Cape Cod Chowder (Chowda) should be served piping hot with old fashioned big round thick crackers called pilot crackers. Some prefer the old time smaller, round easily split, common crackers. In the old-time country store there was always a barrel of these and they were sold by the dozen, not by the pound. But I prefer big flat pilots.
This was written by Thornton W. Burgess the author of the book I got this recipe from called "Flavors of Cape Cod"
1Steam clams and drain, reserving liquid. ( If you don't have fresh clams than bottled clam juice will do.) Add reserved liquid to water and boil potatoes until just barely soft. In frying pan, fry salt pork until crisp. Remove pork bits, add potatoes. Saute onions in salt pork fat until soft. Combine onions and potato mixture. Add clams, milk, cream, salt and pepper to chowder mixture, heat to just below boiling. If you like thicker chowder, mix flour with a little water to form a thick paste and add to chowder, stirring until soup is slightly thickened. At serving time, a small amount of butter may be added to each serving, if desired. Quahogs or little neck clams make the best New England Chowder but canned minced clams may also be used.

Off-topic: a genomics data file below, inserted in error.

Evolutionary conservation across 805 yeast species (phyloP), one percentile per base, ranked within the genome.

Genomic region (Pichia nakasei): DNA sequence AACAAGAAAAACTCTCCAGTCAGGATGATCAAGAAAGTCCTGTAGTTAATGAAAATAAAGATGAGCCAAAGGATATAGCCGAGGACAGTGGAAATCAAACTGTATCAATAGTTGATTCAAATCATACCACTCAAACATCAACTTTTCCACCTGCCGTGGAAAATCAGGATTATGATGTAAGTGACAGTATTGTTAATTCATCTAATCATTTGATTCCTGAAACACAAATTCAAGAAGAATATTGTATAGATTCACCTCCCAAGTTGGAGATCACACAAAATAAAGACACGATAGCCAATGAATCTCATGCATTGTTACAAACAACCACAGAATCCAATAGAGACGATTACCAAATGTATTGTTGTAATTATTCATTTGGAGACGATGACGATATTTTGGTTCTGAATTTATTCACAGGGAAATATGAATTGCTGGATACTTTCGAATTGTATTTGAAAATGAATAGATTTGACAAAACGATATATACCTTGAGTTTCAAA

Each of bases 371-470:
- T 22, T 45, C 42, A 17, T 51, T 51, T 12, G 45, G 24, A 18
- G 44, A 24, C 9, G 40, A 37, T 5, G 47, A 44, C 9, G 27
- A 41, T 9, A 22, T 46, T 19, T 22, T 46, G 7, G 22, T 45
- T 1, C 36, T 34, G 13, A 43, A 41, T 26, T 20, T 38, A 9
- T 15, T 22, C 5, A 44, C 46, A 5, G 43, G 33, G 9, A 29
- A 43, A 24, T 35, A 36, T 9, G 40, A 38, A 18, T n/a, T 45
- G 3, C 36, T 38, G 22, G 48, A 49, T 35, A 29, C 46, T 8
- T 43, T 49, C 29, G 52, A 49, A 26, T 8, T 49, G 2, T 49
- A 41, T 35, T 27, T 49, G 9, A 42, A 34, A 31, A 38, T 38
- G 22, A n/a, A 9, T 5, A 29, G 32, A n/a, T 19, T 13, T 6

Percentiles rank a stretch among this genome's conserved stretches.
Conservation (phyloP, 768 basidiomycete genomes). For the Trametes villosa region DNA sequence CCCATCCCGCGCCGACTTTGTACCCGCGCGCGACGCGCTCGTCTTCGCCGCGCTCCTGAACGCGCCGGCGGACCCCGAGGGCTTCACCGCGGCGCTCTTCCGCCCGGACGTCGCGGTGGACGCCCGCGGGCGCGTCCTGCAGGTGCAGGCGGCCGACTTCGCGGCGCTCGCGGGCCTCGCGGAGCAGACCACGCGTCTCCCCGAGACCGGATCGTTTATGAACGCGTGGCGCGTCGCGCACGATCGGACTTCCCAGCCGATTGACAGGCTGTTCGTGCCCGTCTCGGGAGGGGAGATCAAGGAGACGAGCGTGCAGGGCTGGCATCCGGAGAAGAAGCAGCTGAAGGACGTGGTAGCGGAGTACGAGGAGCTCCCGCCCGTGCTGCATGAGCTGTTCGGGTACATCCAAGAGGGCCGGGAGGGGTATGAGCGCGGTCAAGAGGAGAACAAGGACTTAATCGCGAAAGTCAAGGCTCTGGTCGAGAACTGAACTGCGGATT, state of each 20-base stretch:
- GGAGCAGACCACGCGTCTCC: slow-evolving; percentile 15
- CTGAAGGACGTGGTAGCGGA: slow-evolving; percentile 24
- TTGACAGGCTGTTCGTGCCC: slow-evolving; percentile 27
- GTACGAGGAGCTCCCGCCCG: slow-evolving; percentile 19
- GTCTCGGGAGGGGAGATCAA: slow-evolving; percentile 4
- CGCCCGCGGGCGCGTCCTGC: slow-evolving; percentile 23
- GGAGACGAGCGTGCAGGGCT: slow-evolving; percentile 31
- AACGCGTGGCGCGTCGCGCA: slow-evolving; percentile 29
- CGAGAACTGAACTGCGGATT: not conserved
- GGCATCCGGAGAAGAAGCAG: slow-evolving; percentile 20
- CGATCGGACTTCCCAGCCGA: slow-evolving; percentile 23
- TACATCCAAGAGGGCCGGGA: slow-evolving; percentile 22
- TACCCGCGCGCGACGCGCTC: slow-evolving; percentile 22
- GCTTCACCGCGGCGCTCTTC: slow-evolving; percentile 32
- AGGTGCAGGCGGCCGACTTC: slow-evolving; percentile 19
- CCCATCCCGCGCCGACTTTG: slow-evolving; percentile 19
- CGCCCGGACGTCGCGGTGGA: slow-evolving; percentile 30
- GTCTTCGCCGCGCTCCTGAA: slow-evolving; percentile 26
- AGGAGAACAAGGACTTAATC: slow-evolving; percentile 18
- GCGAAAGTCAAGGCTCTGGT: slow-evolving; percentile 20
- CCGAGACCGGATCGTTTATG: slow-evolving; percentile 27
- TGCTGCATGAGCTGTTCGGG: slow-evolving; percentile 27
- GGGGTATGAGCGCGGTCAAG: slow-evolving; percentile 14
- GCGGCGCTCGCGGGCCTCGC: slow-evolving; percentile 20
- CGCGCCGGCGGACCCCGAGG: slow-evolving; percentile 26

2How thick clam chowder should be promotes many a discussion around the dinner table. The answer is probably " however thick you like it". Serving crackers or biscuits to be crumbled up in the chowder seems to satisfy some "old salts" who insist that a soup spoon stand straight up in the bowl! (written by Pat Bryant) author of this recipe from "Flavors of Cape Cod"